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Swineflu.org was created April 22, 2009 as the first ever website and online discussion forum dedicated to tracking the h1N1 swine flu pandemic. Since then, swineflu.org and its forum members have been tracking the swine flu's evolutionary process as a mutation in the virus could result in a significant public health risk. Swineflu.org is dedicated to tracking all emerging influenza viruses and pandemic flu threats.
H1N1 Swine Flu Information & Online Discussion
How long can H1N1 virus survive on surfaces
Joined: August 28 2009
Posted: July 14 2010 at 12:03pm
How long do H1N1 flu virus germs survive on surfaces outside the body?
The boundary between facts and legends about the swine flu (H1N1) virus seems to be very thin. Many people believe myths and have difficulties identifying trustworthy information about the virus and the manner in which it spreads.
H1N1 spreads in droplets of body fluids. The most certain way to get infected involves contact with a sick person. The virus spreads after sneezing or coughing.
Infection occurs whenever the virus gets access to the mouth, nose or eyes.
Apart from a direct infection, H1N1 can enter the body after someone touches an infected surface. The droplets can fall on tables, keyboards, door knobs and numerous other inanimate objects touched on a daily basis.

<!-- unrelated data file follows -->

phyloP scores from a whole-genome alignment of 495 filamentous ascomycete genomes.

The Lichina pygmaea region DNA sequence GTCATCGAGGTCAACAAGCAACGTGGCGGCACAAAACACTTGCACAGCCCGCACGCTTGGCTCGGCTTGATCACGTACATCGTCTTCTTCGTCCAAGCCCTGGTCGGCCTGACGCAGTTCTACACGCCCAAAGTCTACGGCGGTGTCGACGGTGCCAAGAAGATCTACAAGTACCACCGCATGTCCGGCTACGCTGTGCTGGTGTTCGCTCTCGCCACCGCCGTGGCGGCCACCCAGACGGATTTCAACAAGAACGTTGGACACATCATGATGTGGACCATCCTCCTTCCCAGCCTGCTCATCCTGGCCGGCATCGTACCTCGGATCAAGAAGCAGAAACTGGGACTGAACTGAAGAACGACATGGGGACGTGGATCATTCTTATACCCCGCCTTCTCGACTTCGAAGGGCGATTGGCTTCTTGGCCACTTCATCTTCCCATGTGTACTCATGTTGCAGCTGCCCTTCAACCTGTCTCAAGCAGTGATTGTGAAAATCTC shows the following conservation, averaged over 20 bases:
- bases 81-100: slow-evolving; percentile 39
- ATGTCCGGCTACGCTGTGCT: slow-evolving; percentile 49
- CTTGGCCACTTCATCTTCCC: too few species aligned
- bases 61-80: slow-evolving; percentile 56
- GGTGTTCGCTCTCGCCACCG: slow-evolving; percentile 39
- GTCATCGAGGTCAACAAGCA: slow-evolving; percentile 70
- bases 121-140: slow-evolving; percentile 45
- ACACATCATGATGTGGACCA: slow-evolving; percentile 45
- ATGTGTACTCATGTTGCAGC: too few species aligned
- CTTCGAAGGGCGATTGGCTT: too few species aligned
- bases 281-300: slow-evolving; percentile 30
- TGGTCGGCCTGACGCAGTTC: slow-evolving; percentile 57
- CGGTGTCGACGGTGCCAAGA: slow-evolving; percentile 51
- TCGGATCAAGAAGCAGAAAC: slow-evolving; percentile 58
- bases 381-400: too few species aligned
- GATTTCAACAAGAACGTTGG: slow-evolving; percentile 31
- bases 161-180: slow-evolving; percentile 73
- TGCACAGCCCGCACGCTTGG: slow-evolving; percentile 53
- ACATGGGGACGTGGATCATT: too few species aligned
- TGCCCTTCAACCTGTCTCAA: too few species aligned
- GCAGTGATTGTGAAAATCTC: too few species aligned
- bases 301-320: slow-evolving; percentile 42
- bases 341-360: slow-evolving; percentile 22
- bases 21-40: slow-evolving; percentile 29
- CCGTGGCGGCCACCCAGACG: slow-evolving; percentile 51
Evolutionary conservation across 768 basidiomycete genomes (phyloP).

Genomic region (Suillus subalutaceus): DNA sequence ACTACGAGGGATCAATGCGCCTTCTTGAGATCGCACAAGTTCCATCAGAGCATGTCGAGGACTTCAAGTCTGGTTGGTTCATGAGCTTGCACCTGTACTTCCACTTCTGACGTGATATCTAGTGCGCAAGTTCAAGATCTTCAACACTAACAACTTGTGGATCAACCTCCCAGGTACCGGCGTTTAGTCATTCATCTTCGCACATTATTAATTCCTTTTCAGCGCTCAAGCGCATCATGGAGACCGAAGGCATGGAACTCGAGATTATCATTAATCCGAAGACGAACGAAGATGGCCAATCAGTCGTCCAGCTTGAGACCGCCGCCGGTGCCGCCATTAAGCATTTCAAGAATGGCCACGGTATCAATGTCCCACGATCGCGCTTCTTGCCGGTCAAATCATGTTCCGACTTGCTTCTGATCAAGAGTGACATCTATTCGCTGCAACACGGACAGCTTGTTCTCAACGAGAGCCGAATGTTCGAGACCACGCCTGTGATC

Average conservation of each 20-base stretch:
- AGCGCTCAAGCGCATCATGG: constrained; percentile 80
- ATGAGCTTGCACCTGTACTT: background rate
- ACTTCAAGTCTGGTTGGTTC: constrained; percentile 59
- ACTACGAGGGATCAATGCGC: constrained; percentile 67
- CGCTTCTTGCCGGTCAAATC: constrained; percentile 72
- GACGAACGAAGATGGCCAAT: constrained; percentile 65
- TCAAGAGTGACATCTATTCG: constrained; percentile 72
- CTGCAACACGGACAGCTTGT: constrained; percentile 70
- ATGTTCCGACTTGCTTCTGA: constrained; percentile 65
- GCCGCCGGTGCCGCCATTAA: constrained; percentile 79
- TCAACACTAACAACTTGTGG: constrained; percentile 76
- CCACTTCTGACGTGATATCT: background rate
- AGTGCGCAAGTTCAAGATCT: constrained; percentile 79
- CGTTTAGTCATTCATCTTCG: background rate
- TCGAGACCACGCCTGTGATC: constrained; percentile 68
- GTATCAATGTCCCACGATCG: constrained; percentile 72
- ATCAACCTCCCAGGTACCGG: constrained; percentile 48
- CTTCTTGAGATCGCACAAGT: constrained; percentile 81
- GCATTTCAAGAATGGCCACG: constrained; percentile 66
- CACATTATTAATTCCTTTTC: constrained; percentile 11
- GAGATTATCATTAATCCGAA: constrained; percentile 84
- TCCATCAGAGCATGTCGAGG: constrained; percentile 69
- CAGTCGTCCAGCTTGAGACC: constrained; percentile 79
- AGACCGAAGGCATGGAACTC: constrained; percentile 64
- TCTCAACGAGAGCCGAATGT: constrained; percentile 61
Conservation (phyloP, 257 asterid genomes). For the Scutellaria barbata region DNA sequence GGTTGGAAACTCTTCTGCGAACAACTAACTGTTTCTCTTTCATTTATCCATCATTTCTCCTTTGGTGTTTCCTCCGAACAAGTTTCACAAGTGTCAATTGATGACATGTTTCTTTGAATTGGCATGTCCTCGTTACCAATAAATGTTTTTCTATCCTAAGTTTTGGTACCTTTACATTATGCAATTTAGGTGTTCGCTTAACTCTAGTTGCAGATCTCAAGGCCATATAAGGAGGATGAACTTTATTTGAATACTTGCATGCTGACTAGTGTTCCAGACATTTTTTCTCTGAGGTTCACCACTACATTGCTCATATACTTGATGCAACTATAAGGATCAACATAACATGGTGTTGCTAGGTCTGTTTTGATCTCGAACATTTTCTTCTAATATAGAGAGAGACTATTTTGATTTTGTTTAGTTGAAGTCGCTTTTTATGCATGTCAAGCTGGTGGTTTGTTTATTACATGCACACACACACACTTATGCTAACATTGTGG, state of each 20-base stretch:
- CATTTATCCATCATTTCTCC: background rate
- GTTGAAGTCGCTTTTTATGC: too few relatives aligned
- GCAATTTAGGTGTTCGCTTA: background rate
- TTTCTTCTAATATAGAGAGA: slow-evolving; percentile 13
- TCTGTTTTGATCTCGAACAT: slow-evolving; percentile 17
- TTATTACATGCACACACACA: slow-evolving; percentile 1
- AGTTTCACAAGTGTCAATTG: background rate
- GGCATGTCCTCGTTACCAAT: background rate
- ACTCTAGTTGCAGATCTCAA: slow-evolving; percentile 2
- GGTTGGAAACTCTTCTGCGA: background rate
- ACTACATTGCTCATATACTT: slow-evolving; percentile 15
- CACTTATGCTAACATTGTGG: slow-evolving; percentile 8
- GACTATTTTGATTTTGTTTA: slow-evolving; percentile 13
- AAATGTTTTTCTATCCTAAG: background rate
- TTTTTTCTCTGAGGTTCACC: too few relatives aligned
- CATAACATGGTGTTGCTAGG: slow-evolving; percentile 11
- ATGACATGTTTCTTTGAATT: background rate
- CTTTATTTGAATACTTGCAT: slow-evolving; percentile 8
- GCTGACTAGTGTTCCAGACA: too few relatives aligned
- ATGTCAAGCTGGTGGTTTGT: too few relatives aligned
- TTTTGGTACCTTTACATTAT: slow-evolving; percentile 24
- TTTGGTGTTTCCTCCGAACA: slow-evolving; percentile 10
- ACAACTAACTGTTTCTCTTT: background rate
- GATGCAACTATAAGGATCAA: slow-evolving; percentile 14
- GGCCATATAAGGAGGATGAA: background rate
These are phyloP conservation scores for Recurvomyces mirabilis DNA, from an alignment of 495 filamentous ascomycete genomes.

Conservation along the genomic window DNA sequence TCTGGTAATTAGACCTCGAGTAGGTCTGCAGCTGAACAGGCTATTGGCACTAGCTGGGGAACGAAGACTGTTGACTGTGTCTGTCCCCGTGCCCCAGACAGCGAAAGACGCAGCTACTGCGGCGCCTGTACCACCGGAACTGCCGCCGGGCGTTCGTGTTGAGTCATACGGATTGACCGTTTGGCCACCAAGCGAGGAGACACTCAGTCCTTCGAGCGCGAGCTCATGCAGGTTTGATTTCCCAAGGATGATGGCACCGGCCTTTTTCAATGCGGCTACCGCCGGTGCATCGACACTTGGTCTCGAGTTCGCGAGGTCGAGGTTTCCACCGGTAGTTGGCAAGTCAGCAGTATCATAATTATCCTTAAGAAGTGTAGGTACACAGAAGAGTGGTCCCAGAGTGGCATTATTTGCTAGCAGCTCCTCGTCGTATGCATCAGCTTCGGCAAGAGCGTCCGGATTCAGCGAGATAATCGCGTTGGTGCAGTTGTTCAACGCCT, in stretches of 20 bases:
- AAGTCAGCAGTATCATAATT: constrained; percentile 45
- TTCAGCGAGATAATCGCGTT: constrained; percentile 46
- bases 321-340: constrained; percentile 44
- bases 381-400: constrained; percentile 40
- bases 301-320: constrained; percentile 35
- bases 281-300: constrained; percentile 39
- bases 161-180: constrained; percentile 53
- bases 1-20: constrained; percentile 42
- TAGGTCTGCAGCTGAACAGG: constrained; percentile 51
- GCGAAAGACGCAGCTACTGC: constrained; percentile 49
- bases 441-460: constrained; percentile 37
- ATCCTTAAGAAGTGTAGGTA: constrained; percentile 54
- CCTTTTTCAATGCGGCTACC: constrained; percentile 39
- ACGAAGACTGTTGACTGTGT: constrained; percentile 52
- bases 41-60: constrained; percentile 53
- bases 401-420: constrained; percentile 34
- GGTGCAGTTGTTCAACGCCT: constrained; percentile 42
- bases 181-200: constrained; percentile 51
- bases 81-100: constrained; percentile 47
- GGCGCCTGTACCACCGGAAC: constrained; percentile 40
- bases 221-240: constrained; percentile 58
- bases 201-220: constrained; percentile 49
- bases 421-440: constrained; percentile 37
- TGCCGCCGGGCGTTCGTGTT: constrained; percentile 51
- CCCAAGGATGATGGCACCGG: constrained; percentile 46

According to University of Calgary experts, H1N1 can survive at most 24 hours on a surface outside the human body. The best environment includes hard surfaces like plastic, wood and metal.
In cases of droplets falling on soft surfaces like tissues and clothing, H1N1ís life is seriously diminished. The virus can survive from eight to 12 hours in the case of a soft surface.
What matters in such instances is the ability of the virus to cause an infection. This period differs significantly from the amount of time it can live on surfaces outside the human body. When it comes to hard surfaces, the virus can cause an infection for up to eight hours after being deposited. In the case of a soft surface, infection can happen only within several minutes. Once this period ends, the H1N1 virus becomes harmless.
According to Missouri Consolidated Health Care Plan (MSCHP), the exact period of time that the virus can remain active on a contaminated surface is uncertain. Researchers have concludes that it can survive for up to two hours on surfaces like tables, doorknobs and other hard objects.
The exact time period that H1N1 can remain active and dangerous on surfaces outside the body seems to be undetermined. Medics offer contradicting information. The one fact known with certainty is that H1N1 has the power to survive for a longer period of time on hard surfaces.
The one thing that can be done to minimize the danger is maintaining impeccable personal hygiene. To ensure that no infection will take place, a person needs to wash hands before each meal, after going out and after touching shared objects (for example at the office or in a public building).
Cleaning and disinfecting surfaces that are used by many people is another good option to diminish the chances of infection.
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